Could David Dallas be New Zealand's answer to Kendrick Lamar? It feels like he may be on his way.
His latest album Hood Country Club comes with a similar all-guns-blazing type of energy and rage - a voice demanding to be heard on issues that include race, poverty, welfare, housing, immigration media, success and social standards.
Dallas gives a refreshing look into Kiwi life and New Zealand's hip-hop scene and in particular, the struggles he faces as a self-described "half-caste" man.
He raps about being "too brown" for EDM and "too white" for Poly Reggae and subverting the stereotypes attached to Maori/Polynesian culture.
On Probably, he raps about people's concerns of being "South Auckland enough, tryna be a G, tryna talk tough, we already hear that more than enough, the media seem to be a little caught up."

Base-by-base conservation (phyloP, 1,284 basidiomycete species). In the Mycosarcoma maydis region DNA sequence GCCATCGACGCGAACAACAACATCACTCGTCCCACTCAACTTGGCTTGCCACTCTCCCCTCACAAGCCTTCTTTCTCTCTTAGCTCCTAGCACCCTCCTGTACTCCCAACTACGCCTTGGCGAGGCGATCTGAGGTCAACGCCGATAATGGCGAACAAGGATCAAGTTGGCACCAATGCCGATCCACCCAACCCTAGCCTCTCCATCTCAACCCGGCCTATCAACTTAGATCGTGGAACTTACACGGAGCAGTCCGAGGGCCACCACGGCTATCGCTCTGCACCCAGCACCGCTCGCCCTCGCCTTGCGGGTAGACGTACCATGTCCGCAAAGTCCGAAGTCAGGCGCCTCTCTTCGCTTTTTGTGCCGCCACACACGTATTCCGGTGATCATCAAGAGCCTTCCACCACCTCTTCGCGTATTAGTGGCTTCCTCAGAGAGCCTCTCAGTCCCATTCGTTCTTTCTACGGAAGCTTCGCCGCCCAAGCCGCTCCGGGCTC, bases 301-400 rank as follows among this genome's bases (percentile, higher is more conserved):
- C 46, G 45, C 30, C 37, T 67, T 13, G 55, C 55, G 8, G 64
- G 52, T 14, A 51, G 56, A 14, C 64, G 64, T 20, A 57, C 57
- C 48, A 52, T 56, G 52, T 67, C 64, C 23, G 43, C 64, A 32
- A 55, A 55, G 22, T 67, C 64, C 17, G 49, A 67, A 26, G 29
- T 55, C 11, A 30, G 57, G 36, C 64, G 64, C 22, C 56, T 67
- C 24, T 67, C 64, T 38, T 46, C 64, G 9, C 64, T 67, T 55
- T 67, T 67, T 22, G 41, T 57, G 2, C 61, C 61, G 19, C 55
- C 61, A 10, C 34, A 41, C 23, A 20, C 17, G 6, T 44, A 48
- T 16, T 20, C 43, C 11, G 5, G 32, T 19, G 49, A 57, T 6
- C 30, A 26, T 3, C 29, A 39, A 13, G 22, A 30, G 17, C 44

He also reveals his personal struggles; going without when he had no money, the fight between making art and making money, whom he can trust, and dealing with his new life in comparison to the old.
And tracks like Fit In and Hood Country Club address the latter issue head on, saying: "I'm done trying to fit in ... I ain't tryna be down with this crowd".
The title track also examines the effect of US hip-hop culture on Kiwi hip-hop fans - "F*** plans for retirement, got cash for the Yeezys we buying it, things we learn on rap vids we applying it".
Foregoing the usual rap fodder, Dallas has left a lot to unpack on HCC, and between that, his undeniable skill as a rapper and some catchy melodies, this album is one hell of a comeback.
David Dallas, Hood Country Club
Hood Country Club
Hard-hitting hip-hop dropping some Kiwi truths